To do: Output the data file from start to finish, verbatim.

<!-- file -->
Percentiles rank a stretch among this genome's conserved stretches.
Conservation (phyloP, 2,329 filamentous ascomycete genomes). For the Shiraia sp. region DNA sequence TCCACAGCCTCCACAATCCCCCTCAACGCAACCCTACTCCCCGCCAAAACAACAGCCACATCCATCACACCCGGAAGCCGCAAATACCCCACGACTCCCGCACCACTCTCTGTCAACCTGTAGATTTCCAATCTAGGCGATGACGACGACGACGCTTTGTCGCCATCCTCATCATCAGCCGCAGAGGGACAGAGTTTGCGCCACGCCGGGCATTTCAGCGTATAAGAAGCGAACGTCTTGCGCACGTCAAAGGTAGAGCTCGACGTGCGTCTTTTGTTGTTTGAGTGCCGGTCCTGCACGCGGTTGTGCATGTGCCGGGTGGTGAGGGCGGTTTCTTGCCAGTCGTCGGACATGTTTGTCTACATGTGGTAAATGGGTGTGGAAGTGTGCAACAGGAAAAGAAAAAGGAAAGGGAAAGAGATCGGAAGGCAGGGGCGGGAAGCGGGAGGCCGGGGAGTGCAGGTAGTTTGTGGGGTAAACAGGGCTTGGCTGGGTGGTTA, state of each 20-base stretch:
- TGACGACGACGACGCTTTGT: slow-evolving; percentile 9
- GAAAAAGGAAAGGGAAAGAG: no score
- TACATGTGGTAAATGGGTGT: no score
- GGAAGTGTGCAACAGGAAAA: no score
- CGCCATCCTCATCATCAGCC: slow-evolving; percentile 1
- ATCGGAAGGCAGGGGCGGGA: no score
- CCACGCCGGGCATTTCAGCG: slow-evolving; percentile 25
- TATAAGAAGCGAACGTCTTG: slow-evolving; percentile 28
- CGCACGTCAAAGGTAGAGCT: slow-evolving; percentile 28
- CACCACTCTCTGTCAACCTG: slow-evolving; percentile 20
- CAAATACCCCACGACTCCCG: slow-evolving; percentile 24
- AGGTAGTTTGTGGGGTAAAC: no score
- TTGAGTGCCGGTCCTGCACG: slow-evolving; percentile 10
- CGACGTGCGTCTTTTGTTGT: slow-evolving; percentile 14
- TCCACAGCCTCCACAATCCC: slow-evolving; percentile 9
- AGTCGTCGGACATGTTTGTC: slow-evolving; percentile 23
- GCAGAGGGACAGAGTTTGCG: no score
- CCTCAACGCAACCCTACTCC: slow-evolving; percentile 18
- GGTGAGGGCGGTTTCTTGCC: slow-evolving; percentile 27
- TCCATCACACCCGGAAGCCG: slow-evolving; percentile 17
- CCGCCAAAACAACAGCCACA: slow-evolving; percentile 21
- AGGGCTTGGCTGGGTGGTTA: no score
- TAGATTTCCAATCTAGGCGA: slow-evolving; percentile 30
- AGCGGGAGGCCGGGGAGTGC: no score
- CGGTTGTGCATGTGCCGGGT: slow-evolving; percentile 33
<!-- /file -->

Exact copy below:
Percentiles rank a stretch among this genome's conserved stretches.
Conservation (phyloP, 2,329 filamentous ascomycete genomes). For the Shiraia sp. region DNA sequence TCCACAGCCTCCACAATCCCCCTCAACGCAACCCTACTCCCCGCCAAAACAACAGCCACATCCATCACACCCGGAAGCCGCAAATACCCCACGACTCCCGCACCACTCTCTGTCAACCTGTAGATTTCCAATCTAGGCGATGACGACGACGACGCTTTGTCGCCATCCTCATCATCAGCCGCAGAGGGACAGAGTTTGCGCCACGCCGGGCATTTCAGCGTATAAGAAGCGAACGTCTTGCGCACGTCAAAGGTAGAGCTCGACGTGCGTCTTTTGTTGTTTGAGTGCCGGTCCTGCACGCGGTTGTGCATGTGCCGGGTGGTGAGGGCGGTTTCTTGCCAGTCGTCGGACATGTTTGTCTACATGTGGTAAATGGGTGTGGAAGTGTGCAACAGGAAAAGAAAAAGGAAAGGGAAAGAGATCGGAAGGCAGGGGCGGGAAGCGGGAGGCCGGGGAGTGCAGGTAGTTTGTGGGGTAAACAGGGCTTGGCTGGGTGGTTA, state of each 20-base stretch:
- TGACGACGACGACGCTTTGT: slow-evolving; percentile 9
- GAAAAAGGAAAGGGAAAGAG: no score
- TACATGTGGTAAATGGGTGT: no score
- GGAAGTGTGCAACAGGAAAA: no score
- CGCCATCCTCATCATCAGCC: slow-evolving; percentile 1
- ATCGGAAGGCAGGGGCGGGA: no score
- CCACGCCGGGCATTTCAGCG: slow-evolving; percentile 25
- TATAAGAAGCGAACGTCTTG: slow-evolving; percentile 28
- CGCACGTCAAAGGTAGAGCT: slow-evolving; percentile 28
- CACCACTCTCTGTCAACCTG: slow-evolving; percentile 20
- CAAATACCCCACGACTCCCG: slow-evolving; percentile 24
- AGGTAGTTTGTGGGGTAAAC: no score
- TTGAGTGCCGGTCCTGCACG: slow-evolving; percentile 10
- CGACGTGCGTCTTTTGTTGT: slow-evolving; percentile 14
- TCCACAGCCTCCACAATCCC: slow-evolving; percentile 9
- AGTCGTCGGACATGTTTGTC: slow-evolving; percentile 23
- GCAGAGGGACAGAGTTTGCG: no score
- CCTCAACGCAACCCTACTCC: slow-evolving; percentile 18
- GGTGAGGGCGGTTTCTTGCC: slow-evolving; percentile 27
- TCCATCACACCCGGAAGCCG: slow-evolving; percentile 17
- CCGCCAAAACAACAGCCACA: slow-evolving; percentile 21
- AGGGCTTGGCTGGGTGGTTA: no score
- TAGATTTCCAATCTAGGCGA: slow-evolving; percentile 30
- AGCGGGAGGCCGGGGAGTGC: no score
- CGGTTGTGCATGTGCCGGGT: slow-evolving; percentile 33